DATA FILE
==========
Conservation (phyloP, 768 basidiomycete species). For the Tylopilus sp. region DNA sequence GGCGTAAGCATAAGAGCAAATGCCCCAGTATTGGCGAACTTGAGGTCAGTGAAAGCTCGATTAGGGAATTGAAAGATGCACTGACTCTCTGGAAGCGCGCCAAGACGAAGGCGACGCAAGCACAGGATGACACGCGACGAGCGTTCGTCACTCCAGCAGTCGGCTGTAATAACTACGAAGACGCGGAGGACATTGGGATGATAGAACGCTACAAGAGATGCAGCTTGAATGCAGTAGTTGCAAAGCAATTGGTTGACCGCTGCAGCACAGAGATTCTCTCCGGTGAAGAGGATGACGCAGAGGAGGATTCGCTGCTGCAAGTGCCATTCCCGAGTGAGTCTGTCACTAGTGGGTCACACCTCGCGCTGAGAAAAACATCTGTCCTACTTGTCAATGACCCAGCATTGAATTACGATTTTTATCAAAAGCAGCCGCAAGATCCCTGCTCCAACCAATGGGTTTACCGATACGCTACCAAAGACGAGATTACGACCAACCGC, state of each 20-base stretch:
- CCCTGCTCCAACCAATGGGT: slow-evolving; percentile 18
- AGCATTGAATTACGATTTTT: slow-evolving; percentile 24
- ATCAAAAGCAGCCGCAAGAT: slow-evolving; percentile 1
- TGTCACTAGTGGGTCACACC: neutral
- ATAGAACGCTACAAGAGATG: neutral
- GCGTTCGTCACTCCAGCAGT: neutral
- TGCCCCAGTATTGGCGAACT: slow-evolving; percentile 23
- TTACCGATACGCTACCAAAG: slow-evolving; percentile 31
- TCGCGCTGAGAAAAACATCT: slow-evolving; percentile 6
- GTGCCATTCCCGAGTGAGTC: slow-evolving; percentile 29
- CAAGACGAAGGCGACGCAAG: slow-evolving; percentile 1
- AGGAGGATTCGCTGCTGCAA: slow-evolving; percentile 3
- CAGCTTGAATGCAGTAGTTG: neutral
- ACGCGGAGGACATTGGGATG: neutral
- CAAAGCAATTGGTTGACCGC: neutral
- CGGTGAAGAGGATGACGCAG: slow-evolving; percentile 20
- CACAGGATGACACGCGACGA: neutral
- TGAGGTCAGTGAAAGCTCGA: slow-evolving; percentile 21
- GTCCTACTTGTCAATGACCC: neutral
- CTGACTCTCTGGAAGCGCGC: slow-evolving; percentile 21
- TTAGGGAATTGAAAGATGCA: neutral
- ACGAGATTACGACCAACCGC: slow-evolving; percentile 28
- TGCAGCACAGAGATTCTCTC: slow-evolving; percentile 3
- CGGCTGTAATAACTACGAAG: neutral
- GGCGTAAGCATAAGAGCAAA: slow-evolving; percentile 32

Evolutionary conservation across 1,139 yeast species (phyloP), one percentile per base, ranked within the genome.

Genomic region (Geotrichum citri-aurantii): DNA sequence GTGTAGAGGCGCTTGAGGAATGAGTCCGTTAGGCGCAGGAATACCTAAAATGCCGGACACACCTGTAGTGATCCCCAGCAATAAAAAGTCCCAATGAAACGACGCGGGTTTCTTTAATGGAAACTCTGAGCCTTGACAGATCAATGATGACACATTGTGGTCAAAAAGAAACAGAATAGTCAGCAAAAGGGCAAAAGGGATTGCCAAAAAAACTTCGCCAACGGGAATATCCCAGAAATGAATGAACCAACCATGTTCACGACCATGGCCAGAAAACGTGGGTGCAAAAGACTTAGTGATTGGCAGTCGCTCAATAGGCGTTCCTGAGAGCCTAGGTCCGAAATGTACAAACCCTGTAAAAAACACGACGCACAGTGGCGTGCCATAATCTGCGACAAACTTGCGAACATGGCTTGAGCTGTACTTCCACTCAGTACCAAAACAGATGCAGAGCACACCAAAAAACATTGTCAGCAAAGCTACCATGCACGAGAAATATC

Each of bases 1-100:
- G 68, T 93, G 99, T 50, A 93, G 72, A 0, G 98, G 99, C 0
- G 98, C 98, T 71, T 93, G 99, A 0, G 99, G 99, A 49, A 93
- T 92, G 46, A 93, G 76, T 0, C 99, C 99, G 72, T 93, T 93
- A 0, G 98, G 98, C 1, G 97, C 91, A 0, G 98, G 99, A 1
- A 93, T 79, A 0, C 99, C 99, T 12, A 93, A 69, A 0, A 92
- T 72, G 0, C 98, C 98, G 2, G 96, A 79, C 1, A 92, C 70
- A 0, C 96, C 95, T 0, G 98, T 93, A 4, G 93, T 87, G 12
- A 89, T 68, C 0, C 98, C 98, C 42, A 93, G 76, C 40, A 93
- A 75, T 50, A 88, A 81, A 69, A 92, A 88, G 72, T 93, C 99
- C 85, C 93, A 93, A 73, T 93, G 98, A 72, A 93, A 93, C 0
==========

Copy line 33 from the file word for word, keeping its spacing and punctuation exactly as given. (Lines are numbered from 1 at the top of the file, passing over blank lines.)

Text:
- A 0, G 98, G 98, C 1, G 97, C 91, A 0, G 98, G 99, A 1